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Okiegirlfriend, thanks again for your link!

While my daughter's pest is "only" a relative - it's the redheaded pine sawfly - without your link I would never have found the key word: sawfly!

Again, thank you

Redheaded Pine Sawfly - FIDL
and
Redheaded Pine Sawfly, HYG-2554-95
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Old 07-25-2009, 08:41 PM
 
Location: Mishawaka, IN
855 posts, read 2,286,462 times
Reputation: 701
Wow. I've never seen those little suckers and sure don't want to. I'm sorry to see what they've done to your daughter's shrubs.

I did some quick searching and found this info. It looks as though they're the Redheaded Pine Sawfly:

Redheaded Pine Sawfly,Neodiprion lecontei

Appearance: Full-grown larvae have reddish brown heads and yellow bodies, with six rows of irregular black spots and are 20-30 mm (3/4 - 1") long.

Hosts: Many species of pines; however, red and jack pines that are less than 15 feet tall are preferred.

Damage: Larvae feed in groups and can completely defoliate a tree from the top down. Young trees are preferred and stressed trees are especially vulnerable to damage.

Life History and Habits: Winter is spent as a pupa in the soil. First generation larvae feed between mid-June and late July; second generation larvae feed between mid-August and late September.

Table 1. Some Insecticide Options for Sawfly Control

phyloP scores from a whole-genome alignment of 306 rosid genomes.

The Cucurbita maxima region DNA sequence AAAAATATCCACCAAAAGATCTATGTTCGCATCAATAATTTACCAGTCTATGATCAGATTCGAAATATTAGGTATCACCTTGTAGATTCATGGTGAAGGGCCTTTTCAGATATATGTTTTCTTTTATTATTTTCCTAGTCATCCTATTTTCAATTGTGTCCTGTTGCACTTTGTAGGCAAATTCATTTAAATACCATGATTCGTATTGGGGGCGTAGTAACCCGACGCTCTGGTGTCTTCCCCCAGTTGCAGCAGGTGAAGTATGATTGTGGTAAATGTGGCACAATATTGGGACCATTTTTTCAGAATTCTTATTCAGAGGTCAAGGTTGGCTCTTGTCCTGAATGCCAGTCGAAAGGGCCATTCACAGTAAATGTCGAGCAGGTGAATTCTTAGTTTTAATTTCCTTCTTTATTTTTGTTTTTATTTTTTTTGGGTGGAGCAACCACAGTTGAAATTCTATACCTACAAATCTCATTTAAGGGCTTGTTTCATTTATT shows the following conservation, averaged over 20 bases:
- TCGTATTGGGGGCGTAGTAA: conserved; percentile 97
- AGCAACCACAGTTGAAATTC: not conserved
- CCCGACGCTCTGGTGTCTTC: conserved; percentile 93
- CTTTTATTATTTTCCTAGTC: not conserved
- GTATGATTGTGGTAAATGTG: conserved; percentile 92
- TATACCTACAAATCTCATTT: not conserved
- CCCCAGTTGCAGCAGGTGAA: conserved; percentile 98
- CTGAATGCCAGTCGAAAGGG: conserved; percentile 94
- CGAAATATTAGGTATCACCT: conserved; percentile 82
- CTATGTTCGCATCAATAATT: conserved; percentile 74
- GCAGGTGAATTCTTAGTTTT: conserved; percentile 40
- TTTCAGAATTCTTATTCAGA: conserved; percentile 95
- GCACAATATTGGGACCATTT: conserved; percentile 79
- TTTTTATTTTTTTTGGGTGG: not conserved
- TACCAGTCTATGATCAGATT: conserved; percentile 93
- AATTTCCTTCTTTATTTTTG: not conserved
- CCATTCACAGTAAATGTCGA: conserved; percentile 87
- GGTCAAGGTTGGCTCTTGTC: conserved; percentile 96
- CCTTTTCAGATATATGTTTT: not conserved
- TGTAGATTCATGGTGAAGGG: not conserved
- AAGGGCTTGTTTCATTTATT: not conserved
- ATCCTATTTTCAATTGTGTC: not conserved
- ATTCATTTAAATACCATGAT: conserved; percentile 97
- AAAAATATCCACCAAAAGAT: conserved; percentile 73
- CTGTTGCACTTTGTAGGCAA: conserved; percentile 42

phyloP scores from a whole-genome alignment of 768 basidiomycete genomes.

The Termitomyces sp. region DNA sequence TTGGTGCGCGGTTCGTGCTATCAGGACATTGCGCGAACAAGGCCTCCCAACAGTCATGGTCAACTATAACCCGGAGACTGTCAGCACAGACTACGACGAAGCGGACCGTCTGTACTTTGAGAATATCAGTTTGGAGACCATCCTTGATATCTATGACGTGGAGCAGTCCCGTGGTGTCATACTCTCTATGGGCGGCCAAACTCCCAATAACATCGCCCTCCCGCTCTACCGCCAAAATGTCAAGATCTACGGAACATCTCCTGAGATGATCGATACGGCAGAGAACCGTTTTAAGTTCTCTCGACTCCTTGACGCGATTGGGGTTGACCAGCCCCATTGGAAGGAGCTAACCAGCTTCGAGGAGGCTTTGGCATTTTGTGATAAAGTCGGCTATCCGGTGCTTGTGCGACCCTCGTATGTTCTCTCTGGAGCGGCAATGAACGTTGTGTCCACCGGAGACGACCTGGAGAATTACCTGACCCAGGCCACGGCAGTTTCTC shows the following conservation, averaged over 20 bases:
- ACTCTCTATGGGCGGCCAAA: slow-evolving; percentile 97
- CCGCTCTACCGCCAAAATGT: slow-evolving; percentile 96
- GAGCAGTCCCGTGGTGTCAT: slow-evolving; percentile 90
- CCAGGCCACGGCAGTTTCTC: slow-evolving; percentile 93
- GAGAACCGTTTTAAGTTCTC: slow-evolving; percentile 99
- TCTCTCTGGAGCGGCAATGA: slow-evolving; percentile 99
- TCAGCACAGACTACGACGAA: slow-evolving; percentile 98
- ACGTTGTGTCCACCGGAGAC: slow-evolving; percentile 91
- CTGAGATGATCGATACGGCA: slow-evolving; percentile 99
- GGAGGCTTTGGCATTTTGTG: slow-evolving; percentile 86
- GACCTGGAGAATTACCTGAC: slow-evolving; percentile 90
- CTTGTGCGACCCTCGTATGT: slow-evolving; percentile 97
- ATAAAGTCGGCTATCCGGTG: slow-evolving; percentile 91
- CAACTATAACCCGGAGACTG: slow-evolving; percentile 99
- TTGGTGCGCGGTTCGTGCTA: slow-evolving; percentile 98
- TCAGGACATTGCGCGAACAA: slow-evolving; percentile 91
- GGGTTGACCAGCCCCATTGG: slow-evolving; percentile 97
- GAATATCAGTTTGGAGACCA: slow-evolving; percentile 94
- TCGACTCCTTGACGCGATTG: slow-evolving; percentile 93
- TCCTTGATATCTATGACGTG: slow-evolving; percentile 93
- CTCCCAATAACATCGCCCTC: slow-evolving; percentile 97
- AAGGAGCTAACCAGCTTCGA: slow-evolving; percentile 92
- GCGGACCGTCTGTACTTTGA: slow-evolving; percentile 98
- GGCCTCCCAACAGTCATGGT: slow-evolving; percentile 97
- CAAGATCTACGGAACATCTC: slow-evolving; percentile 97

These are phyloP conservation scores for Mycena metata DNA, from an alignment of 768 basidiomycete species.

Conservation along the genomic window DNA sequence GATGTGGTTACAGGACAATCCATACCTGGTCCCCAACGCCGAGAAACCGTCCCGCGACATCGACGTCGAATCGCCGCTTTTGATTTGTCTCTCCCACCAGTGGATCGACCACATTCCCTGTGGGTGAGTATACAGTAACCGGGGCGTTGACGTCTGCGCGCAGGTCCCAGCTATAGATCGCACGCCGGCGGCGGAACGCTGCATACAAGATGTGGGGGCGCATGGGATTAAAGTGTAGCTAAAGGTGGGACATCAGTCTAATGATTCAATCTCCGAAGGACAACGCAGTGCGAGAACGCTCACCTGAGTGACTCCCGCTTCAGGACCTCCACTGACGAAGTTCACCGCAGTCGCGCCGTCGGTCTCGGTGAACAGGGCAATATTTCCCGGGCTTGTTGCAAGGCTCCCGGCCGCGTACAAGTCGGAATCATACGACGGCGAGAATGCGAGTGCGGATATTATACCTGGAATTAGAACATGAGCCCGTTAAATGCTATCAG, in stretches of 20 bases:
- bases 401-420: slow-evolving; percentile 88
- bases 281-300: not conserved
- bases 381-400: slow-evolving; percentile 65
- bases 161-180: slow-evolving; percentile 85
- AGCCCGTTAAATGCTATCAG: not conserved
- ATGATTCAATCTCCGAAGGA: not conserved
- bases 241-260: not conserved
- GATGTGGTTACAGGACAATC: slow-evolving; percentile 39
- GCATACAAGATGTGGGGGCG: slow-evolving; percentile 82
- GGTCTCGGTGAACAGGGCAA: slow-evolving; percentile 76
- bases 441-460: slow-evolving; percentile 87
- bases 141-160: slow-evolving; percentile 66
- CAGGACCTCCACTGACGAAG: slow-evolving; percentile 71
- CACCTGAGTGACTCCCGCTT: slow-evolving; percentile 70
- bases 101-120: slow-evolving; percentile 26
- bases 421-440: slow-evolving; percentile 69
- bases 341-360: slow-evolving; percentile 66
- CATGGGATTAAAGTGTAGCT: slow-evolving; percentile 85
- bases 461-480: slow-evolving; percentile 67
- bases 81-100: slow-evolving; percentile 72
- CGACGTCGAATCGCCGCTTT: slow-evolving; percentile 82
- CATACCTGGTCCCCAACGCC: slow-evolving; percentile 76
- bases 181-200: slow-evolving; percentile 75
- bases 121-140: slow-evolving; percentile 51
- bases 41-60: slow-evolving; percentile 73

acephate (Orthene)
bifenthrin
carbaryl (Sevin)
insecticidal soap (M-Pede)
malathion (Malathion)
permethrin

Sawflies of Trees and Shrubs (http://www.extension.umn.edu/distribution/horticulture/DG6703.html - broken link)

There's other information including other means of control.
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Old 07-25-2009, 09:18 PM
 
4,897 posts, read 7,771,155 times
Reputation: 7088
I would have just immediately grabbed a bucket, put some soapy water in it and started knocking them off into it! Forget waiting to find out what to spray them with!

I hope her shrubs survive....nothing worse than having a favorite plant killed by bugs or some animal.
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Old 07-26-2009, 01:08 PM
 
2,560 posts, read 5,504,388 times
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Without your picture, I would not have known what they were! So it's your fault! I think I just Googles---worms that eat pine needles and looked at the pictures.


Quote:
Originally Posted by Elke Mariotti View Post
Okiegirlfriend, thanks again for your link!

While my daughter's pest is "only" a relative - it's the redheaded pine sawfly - without your link I would never have found the key word: sawfly!

Again, thank you

Redheaded Pine Sawfly - FIDL
and
Redheaded Pine Sawfly, HYG-2554-95
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Old 07-28-2009, 09:33 PM
 
Location: Buffalo, New York
205 posts, read 442,008 times
Reputation: 163
When we had these on our bushes we tried some eco friend pesticide, whatever that means, and it didn't phase them. In fact I think it made them pretty angry. We then tried a harsher pesticide and killed a lot of them but not all of them. Fearing that they'd come back full fold and kill us while we slept we hand picked the remaining pests off the bush. Victory was ours! A few of our bushes died though so we uprooted the remaining ones to look less akward.